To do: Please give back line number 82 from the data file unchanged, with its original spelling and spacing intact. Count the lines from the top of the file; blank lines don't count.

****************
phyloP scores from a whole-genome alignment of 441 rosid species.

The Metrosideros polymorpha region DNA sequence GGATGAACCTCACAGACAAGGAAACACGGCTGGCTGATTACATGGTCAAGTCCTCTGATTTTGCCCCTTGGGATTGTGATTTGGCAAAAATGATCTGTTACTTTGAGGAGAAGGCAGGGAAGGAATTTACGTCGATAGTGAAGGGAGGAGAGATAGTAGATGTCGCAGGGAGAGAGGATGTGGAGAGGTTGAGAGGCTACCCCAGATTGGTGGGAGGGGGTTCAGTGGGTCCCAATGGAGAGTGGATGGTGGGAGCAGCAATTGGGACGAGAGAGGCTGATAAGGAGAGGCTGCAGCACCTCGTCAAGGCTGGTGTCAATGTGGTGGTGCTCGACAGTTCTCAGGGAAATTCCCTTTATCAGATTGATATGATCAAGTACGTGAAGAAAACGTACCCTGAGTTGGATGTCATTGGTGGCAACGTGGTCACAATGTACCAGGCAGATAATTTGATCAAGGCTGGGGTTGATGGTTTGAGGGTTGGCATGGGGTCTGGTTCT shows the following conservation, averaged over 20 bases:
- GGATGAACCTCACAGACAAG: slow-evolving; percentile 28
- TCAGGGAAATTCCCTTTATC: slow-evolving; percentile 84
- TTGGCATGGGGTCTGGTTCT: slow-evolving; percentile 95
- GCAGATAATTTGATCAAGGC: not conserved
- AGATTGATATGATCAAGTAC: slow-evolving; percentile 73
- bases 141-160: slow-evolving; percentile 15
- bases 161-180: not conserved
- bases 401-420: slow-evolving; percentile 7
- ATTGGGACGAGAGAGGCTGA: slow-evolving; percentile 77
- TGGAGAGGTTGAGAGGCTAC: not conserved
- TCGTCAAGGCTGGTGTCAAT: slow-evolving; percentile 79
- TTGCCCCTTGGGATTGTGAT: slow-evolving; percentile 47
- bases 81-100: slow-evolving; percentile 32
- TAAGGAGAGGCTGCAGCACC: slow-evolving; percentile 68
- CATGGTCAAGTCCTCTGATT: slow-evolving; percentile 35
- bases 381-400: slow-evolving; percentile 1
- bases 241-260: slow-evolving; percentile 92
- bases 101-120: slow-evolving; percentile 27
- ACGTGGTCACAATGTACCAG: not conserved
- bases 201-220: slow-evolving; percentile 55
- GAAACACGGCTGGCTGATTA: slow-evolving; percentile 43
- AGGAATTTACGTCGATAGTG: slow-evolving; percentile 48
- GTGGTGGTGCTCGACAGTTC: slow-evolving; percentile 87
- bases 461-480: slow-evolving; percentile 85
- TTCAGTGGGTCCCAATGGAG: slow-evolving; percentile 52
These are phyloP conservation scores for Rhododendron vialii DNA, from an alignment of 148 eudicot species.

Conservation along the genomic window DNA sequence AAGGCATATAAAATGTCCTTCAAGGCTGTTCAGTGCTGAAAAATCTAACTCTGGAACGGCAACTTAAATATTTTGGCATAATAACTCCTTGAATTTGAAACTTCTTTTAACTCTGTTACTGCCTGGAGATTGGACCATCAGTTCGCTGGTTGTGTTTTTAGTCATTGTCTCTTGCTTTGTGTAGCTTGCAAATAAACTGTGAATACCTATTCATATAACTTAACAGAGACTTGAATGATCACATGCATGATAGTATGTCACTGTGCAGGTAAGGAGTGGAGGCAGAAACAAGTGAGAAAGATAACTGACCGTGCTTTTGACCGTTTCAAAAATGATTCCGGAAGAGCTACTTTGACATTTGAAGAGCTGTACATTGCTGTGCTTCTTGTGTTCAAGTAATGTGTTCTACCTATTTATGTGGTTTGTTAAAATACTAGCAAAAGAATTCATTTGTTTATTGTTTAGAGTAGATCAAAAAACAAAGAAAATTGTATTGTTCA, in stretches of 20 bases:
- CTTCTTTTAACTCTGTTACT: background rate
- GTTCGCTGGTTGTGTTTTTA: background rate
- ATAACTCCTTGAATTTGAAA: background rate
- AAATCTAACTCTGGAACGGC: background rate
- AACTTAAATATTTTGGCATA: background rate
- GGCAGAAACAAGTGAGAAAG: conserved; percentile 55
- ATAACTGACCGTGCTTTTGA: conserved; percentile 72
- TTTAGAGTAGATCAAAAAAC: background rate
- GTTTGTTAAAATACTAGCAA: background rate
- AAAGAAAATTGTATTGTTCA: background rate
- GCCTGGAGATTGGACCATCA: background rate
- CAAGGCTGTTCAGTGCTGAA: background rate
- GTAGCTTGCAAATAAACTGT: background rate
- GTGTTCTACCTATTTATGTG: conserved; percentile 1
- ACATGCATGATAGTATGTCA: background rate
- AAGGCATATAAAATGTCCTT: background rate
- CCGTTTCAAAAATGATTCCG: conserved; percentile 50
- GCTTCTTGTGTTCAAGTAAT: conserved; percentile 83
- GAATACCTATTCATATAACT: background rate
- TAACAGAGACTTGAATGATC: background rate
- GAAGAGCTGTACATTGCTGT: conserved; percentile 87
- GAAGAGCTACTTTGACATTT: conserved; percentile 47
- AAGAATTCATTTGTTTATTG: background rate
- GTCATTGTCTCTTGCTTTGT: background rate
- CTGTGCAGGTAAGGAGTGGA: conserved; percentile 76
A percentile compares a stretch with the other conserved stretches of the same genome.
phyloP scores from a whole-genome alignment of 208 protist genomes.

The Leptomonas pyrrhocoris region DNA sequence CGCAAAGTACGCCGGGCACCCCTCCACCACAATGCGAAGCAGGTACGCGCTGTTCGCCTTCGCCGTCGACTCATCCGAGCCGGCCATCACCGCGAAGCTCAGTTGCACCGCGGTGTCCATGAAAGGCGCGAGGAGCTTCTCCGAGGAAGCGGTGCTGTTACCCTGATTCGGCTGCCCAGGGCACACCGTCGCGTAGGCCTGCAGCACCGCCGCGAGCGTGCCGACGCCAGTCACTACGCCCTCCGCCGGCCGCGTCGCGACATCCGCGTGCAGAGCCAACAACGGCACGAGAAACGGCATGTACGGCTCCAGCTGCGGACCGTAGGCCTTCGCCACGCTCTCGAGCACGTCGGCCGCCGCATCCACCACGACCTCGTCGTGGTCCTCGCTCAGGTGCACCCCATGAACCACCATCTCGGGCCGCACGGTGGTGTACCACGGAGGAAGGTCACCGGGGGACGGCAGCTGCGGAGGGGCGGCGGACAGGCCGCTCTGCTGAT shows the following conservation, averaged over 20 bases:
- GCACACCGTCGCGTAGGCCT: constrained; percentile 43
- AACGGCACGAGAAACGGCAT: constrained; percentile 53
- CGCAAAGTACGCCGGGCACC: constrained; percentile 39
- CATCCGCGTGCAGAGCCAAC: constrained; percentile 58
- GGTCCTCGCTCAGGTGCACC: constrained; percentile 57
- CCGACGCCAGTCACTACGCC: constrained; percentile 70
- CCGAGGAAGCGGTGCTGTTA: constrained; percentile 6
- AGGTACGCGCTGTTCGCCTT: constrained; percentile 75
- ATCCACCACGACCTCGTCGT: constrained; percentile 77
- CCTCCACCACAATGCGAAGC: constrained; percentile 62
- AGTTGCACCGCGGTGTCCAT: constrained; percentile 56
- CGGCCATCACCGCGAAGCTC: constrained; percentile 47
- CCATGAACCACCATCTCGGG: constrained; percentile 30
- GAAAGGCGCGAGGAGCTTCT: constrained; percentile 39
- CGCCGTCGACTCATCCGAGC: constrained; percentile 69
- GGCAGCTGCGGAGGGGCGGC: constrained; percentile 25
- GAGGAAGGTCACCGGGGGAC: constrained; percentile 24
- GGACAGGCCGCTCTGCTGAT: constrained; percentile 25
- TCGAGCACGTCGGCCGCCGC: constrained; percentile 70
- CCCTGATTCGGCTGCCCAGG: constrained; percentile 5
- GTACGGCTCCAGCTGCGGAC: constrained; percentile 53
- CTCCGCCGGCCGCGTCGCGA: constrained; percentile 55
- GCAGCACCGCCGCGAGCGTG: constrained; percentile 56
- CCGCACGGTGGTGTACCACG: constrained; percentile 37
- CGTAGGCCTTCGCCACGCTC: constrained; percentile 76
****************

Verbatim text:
- CGTAGGCCTTCGCCACGCTC: constrained; percentile 76